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About drPhibes

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  1. Note that the active runway for the ILS is not necessarily the same as for the ATC for low wind speeds. Set a headwind of 7kts, and the ILS will switch on.
  2. No, they shouldn't. Replacing obsolete software or hardware is a user responsibility.
  3. It was basically "Hey, tablets are cool, right? Let's make a hopeless tablet OS for PCs!" Luckily, they came to their senses before making Win 10.
  4. Just go for the passive aggressive "limited experience" (sic.) and don't connect Win 10 to a Microsoft account when installing. After installing, disable telemetry (there are plenty of guides on how to do that). Using Win 7 on a computer connected to the internet a year after Microsoft stopped supporting it is, to put it mildly, not particularly smart from an IT security point of view...
  5. You should probably read §2 in the ED EULA. TL;DR: you have purchased a license to use a piece of software. You do not own the software.
  6. I use Adblock Plus (for Firefox). I think it's available for most other browsers as well.
  7. Are there still people around who don't use an adblocker? I haven't seen an ad on youtube for years...
  8. 0 wind causes more issues than it prevents. At 0 wind an airport will use the default active runway. If the active runway is a runway direction without ILS, the ILS will be switched off with 0 wind. For airports with ILS for both runway directions, only one is active at a time. There is a bug in DCS where the change over logic for ATC and ILS isn't synchronized. The wind threshold for an active runway change for the ILS is around 5kts. TL;DR: Set a 7tk headwind in the mission editor and test again.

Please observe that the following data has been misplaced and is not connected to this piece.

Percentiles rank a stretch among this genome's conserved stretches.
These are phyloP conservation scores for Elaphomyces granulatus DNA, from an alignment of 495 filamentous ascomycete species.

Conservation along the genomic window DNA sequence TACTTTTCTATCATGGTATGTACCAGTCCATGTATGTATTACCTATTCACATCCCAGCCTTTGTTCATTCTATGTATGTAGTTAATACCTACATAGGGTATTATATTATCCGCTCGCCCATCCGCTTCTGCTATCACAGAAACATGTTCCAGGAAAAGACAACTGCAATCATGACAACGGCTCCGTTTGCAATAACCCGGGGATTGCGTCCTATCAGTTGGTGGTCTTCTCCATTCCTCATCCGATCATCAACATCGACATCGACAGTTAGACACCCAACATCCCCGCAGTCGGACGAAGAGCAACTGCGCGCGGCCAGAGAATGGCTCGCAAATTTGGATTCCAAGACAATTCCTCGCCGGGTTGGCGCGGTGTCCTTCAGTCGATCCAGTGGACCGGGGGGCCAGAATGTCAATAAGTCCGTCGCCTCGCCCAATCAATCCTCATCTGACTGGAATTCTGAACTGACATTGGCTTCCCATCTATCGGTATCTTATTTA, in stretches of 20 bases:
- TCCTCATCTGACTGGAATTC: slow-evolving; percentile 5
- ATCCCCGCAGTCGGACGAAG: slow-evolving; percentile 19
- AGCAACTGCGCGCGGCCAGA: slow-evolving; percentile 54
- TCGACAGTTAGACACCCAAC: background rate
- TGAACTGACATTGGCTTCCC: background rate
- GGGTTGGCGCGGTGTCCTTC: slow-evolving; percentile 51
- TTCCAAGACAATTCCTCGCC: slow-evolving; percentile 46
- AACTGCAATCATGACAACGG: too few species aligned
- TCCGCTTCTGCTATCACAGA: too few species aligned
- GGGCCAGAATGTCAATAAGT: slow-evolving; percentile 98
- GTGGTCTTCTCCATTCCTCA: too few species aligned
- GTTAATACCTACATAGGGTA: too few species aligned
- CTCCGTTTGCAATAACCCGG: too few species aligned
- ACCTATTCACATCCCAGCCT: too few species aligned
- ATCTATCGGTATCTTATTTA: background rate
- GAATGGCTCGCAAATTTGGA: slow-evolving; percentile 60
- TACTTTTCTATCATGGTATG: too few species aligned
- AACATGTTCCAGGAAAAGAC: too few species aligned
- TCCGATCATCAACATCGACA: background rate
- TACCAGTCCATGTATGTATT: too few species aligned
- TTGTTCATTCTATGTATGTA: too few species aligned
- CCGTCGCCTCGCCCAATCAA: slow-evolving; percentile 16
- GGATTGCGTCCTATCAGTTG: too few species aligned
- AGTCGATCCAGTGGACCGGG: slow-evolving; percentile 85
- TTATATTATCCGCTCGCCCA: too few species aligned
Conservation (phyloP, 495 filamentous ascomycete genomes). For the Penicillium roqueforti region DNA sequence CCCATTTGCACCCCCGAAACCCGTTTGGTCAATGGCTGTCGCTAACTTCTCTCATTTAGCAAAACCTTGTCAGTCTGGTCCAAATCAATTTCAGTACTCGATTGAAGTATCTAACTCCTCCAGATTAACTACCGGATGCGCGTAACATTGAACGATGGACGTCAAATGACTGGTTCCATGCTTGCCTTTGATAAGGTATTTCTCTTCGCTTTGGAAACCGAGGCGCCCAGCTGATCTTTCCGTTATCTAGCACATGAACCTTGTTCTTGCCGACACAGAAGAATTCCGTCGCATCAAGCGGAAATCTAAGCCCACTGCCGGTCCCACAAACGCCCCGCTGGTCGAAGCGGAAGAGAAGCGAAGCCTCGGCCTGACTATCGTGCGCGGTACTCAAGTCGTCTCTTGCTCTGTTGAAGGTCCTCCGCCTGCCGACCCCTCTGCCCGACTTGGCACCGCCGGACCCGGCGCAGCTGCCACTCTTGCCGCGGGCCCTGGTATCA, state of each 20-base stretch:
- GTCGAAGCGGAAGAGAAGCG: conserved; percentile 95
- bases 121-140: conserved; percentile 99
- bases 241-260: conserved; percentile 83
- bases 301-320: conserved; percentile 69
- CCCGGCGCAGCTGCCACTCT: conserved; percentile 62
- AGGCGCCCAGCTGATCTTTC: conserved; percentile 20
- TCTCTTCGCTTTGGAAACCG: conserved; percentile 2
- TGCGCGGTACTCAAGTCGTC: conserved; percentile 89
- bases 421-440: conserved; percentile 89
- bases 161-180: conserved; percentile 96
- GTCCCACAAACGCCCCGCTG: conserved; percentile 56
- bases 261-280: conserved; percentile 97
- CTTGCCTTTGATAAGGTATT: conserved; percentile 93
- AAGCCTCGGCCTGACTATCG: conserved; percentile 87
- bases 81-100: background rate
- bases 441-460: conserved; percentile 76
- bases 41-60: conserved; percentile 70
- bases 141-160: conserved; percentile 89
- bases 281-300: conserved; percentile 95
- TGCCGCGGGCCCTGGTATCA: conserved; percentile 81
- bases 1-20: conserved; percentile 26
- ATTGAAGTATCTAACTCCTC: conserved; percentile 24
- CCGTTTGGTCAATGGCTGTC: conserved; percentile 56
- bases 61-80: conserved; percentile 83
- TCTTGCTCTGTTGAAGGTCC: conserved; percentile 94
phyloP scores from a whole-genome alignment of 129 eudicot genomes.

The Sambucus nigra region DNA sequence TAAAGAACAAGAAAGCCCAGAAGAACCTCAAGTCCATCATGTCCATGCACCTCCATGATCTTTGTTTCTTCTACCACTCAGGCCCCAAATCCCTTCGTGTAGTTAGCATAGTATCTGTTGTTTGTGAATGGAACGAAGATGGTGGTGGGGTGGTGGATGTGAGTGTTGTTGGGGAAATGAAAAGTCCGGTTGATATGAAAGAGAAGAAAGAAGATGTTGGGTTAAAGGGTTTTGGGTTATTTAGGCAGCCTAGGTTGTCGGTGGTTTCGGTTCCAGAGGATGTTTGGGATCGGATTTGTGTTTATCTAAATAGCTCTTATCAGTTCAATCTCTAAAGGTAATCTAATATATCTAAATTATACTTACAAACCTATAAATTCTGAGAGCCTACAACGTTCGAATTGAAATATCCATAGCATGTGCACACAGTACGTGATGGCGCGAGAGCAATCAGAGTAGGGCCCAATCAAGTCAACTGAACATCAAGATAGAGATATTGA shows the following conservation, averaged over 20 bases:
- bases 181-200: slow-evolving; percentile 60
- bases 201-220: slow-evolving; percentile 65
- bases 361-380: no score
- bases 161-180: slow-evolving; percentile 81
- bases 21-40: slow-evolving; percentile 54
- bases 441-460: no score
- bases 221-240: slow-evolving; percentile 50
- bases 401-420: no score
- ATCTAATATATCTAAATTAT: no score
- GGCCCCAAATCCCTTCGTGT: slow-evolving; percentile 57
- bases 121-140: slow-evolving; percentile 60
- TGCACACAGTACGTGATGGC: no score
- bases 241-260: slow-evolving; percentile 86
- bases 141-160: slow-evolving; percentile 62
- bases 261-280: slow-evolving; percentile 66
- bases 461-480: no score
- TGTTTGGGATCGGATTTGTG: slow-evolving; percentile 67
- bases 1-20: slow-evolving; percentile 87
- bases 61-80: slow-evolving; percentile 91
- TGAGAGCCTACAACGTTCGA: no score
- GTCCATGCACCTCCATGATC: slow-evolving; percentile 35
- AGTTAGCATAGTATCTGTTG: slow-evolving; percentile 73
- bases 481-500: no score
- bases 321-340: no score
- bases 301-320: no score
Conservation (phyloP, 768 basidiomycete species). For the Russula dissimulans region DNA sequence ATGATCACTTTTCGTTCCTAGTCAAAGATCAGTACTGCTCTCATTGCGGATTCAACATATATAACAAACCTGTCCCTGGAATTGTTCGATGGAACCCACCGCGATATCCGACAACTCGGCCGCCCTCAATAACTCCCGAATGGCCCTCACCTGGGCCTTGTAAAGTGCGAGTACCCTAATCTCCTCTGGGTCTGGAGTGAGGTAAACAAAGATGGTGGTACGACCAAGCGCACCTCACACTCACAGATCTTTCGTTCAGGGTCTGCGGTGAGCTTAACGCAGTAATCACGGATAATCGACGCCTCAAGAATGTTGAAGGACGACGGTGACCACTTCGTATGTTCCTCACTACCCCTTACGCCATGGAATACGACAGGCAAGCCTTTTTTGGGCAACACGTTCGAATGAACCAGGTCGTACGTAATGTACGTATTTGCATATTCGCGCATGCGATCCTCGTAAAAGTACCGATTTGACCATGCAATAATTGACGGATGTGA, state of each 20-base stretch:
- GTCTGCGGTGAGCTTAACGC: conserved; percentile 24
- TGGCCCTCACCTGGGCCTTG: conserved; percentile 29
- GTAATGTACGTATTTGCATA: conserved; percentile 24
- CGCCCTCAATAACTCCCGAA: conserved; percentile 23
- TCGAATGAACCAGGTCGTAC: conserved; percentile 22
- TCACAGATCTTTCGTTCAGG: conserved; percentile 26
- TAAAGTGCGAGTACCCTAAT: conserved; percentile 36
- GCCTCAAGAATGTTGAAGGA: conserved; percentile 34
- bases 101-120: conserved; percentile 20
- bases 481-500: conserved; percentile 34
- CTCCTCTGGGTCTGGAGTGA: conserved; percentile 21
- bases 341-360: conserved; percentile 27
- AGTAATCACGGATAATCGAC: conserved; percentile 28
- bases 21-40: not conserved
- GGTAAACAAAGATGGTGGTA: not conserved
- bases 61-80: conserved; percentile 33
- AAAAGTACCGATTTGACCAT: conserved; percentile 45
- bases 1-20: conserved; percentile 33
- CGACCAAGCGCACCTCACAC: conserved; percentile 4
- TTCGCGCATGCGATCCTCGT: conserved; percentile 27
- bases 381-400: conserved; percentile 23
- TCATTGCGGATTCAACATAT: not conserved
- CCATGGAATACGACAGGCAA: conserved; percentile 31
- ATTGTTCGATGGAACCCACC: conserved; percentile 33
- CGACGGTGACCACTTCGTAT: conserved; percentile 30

9. You can't compare a general purpose processor with hardware built for a single purpose. Comparing FLOPS is just as pointless as using MIPS as a measure of performance when comparing RISC and CISC architectures. If an ASIC performs a certain signal processing task using integers, the concept of FLOPS doesn't exist in that context. The concept of "raw processing power" is irrelevant for a FIR filter. Ruggedizing and certifying components for use in avionics is a slow and expensive process, so any designs that are derivatives of commercial components are ancient technology compared to
  10. IRL all CAT III (and most CAT I/II) runways where you have ILS for both directions will be equipped with an interlock which prevents the ILS for reciprocal runways from radiating at the same time. There are several good reasons for this, both technical and safety related. Radiating in both directions can cause intermodulation between the signals, and depending on the monitor frontend selectivity, it can cause interfere with the monitoring systems. Some runways use the same frequency for both runway directions (e.g. Heathrow RWY 09R/27L = 109.5MHz and 09L/27R = 110.3MHz), and in these cases the
  11. Regular computer hardware isn't comparable with the ASICs, DSPs, FPGAs and CPUs used in these embedded systems. It's apples and oranges.
  12. Do you have a source for this claim (other than "someone on reddit said so")? The last time I saw soneone from the ED team comment on the issue, the lack of openly available technical information was the main hurdle.
  13. There are some reasons why you'd want to have the AKPWS integrated with the launching aircraft, even though it isn't strictly necessary. If the AKPWS doesn't pick up the laser spot, you may still want it to hit approximately where your CCIP pipper tells you it'll hit. If you use a SMS profile for a standard 70mm Hydra, you can be pretty sure that it won't. A heavyer, draggier fin-stabilized rocket will have a different ballistic trajectory than a regular spin-stabilized hydra.
  14. This marking for LOC 17R is inconsistent with the actual location of the localizer (and where it would be marked in regular aeronautical nav charts). The localizer is ~170m south of the rwy 35L threshold, and the GP is approximately halfway between taxiway C and D in the chart.
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